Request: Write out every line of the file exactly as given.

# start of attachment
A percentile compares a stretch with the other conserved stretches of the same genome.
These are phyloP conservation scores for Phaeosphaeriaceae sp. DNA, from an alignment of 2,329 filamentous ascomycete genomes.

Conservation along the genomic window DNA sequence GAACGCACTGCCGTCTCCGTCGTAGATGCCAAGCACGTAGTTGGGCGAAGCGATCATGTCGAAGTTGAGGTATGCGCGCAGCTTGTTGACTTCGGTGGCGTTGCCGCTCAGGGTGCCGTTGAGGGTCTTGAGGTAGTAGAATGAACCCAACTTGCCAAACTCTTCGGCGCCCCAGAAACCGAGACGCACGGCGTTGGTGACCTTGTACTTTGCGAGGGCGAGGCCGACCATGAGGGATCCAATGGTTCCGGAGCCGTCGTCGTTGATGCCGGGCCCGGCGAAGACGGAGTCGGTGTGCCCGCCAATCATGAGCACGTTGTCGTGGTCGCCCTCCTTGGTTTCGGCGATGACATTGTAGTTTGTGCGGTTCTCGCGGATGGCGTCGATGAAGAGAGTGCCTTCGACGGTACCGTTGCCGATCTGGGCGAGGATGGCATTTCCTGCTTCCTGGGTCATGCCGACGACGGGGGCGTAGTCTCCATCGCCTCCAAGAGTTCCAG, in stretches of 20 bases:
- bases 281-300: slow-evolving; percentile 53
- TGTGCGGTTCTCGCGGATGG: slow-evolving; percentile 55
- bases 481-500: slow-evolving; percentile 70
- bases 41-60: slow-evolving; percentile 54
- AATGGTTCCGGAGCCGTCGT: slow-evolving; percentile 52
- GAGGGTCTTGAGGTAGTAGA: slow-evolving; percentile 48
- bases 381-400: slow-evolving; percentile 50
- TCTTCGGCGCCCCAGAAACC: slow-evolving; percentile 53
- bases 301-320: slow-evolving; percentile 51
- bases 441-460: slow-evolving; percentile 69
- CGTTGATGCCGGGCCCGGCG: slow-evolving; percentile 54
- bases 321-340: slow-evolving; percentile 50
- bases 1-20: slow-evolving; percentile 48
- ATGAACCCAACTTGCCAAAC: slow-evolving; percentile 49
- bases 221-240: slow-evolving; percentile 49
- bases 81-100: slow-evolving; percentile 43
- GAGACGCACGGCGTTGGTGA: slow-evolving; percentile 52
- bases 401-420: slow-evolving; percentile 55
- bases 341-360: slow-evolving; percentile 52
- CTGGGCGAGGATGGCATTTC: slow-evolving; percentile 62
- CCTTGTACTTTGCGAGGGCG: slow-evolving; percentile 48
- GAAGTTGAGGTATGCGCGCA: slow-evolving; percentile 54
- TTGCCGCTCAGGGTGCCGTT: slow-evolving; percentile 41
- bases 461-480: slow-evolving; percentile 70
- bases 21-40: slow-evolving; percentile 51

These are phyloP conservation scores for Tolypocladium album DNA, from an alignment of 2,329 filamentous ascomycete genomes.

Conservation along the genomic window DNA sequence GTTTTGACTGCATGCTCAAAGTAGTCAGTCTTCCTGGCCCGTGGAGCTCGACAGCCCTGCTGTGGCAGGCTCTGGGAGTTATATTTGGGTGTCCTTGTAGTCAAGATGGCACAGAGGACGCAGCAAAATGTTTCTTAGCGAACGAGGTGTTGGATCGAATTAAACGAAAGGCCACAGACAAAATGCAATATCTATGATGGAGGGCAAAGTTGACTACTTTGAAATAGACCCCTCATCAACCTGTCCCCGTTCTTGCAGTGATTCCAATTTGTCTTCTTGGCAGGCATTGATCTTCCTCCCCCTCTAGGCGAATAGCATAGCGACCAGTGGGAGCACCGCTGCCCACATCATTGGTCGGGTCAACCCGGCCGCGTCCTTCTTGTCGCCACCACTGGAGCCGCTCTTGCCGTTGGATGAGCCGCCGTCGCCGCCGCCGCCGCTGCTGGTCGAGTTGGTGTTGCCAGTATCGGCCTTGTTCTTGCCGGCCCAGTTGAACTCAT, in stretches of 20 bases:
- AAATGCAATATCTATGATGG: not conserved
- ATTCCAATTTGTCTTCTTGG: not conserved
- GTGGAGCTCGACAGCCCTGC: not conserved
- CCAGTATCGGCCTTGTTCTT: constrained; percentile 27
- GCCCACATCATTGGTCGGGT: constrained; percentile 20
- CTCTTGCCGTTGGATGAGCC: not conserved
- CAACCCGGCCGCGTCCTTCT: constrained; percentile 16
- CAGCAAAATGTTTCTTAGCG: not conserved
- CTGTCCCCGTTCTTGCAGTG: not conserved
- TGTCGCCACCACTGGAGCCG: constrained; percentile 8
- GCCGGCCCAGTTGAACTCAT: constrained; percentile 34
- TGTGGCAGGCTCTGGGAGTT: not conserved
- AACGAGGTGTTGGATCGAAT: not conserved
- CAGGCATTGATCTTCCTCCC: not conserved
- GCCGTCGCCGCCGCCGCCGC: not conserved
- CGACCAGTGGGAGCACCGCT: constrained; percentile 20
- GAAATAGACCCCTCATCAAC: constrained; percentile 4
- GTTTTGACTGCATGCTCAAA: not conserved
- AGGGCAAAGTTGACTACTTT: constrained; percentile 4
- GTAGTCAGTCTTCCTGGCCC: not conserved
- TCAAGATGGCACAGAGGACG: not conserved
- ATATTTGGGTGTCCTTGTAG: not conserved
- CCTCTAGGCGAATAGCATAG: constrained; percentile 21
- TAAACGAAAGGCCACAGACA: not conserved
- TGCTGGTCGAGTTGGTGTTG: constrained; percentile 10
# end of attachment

A percentile compares a stretch with the other conserved stretches of the same genome.
These are phyloP conservation scores for Phaeosphaeriaceae sp. DNA, from an alignment of 2,329 filamentous ascomycete genomes.

Conservation along the genomic window DNA sequence GAACGCACTGCCGTCTCCGTCGTAGATGCCAAGCACGTAGTTGGGCGAAGCGATCATGTCGAAGTTGAGGTATGCGCGCAGCTTGTTGACTTCGGTGGCGTTGCCGCTCAGGGTGCCGTTGAGGGTCTTGAGGTAGTAGAATGAACCCAACTTGCCAAACTCTTCGGCGCCCCAGAAACCGAGACGCACGGCGTTGGTGACCTTGTACTTTGCGAGGGCGAGGCCGACCATGAGGGATCCAATGGTTCCGGAGCCGTCGTCGTTGATGCCGGGCCCGGCGAAGACGGAGTCGGTGTGCCCGCCAATCATGAGCACGTTGTCGTGGTCGCCCTCCTTGGTTTCGGCGATGACATTGTAGTTTGTGCGGTTCTCGCGGATGGCGTCGATGAAGAGAGTGCCTTCGACGGTACCGTTGCCGATCTGGGCGAGGATGGCATTTCCTGCTTCCTGGGTCATGCCGACGACGGGGGCGTAGTCTCCATCGCCTCCAAGAGTTCCAG, in stretches of 20 bases:
- bases 281-300: slow-evolving; percentile 53
- TGTGCGGTTCTCGCGGATGG: slow-evolving; percentile 55
- bases 481-500: slow-evolving; percentile 70
- bases 41-60: slow-evolving; percentile 54
- AATGGTTCCGGAGCCGTCGT: slow-evolving; percentile 52
- GAGGGTCTTGAGGTAGTAGA: slow-evolving; percentile 48
- bases 381-400: slow-evolving; percentile 50
- TCTTCGGCGCCCCAGAAACC: slow-evolving; percentile 53
- bases 301-320: slow-evolving; percentile 51
- bases 441-460: slow-evolving; percentile 69
- CGTTGATGCCGGGCCCGGCG: slow-evolving; percentile 54
- bases 321-340: slow-evolving; percentile 50
- bases 1-20: slow-evolving; percentile 48
- ATGAACCCAACTTGCCAAAC: slow-evolving; percentile 49
- bases 221-240: slow-evolving; percentile 49
- bases 81-100: slow-evolving; percentile 43
- GAGACGCACGGCGTTGGTGA: slow-evolving; percentile 52
- bases 401-420: slow-evolving; percentile 55
- bases 341-360: slow-evolving; percentile 52
- CTGGGCGAGGATGGCATTTC: slow-evolving; percentile 62
- CCTTGTACTTTGCGAGGGCG: slow-evolving; percentile 48
- GAAGTTGAGGTATGCGCGCA: slow-evolving; percentile 54
- TTGCCGCTCAGGGTGCCGTT: slow-evolving; percentile 41
- bases 461-480: slow-evolving; percentile 70
- bases 21-40: slow-evolving; percentile 51

These are phyloP conservation scores for Tolypocladium album DNA, from an alignment of 2,329 filamentous ascomycete genomes.

Conservation along the genomic window DNA sequence GTTTTGACTGCATGCTCAAAGTAGTCAGTCTTCCTGGCCCGTGGAGCTCGACAGCCCTGCTGTGGCAGGCTCTGGGAGTTATATTTGGGTGTCCTTGTAGTCAAGATGGCACAGAGGACGCAGCAAAATGTTTCTTAGCGAACGAGGTGTTGGATCGAATTAAACGAAAGGCCACAGACAAAATGCAATATCTATGATGGAGGGCAAAGTTGACTACTTTGAAATAGACCCCTCATCAACCTGTCCCCGTTCTTGCAGTGATTCCAATTTGTCTTCTTGGCAGGCATTGATCTTCCTCCCCCTCTAGGCGAATAGCATAGCGACCAGTGGGAGCACCGCTGCCCACATCATTGGTCGGGTCAACCCGGCCGCGTCCTTCTTGTCGCCACCACTGGAGCCGCTCTTGCCGTTGGATGAGCCGCCGTCGCCGCCGCCGCCGCTGCTGGTCGAGTTGGTGTTGCCAGTATCGGCCTTGTTCTTGCCGGCCCAGTTGAACTCAT, in stretches of 20 bases:
- AAATGCAATATCTATGATGG: not conserved
- ATTCCAATTTGTCTTCTTGG: not conserved
- GTGGAGCTCGACAGCCCTGC: not conserved
- CCAGTATCGGCCTTGTTCTT: constrained; percentile 27
- GCCCACATCATTGGTCGGGT: constrained; percentile 20
- CTCTTGCCGTTGGATGAGCC: not conserved
- CAACCCGGCCGCGTCCTTCT: constrained; percentile 16
- CAGCAAAATGTTTCTTAGCG: not conserved
- CTGTCCCCGTTCTTGCAGTG: not conserved
- TGTCGCCACCACTGGAGCCG: constrained; percentile 8
- GCCGGCCCAGTTGAACTCAT: constrained; percentile 34
- TGTGGCAGGCTCTGGGAGTT: not conserved
- AACGAGGTGTTGGATCGAAT: not conserved
- CAGGCATTGATCTTCCTCCC: not conserved
- GCCGTCGCCGCCGCCGCCGC: not conserved
- CGACCAGTGGGAGCACCGCT: constrained; percentile 20
- GAAATAGACCCCTCATCAAC: constrained; percentile 4
- GTTTTGACTGCATGCTCAAA: not conserved
- AGGGCAAAGTTGACTACTTT: constrained; percentile 4
- GTAGTCAGTCTTCCTGGCCC: not conserved
- TCAAGATGGCACAGAGGACG: not conserved
- ATATTTGGGTGTCCTTGTAG: not conserved
- CCTCTAGGCGAATAGCATAG: constrained; percentile 21
- TAAACGAAAGGCCACAGACA: not conserved
- TGCTGGTCGAGTTGGTGTTG: constrained; percentile 10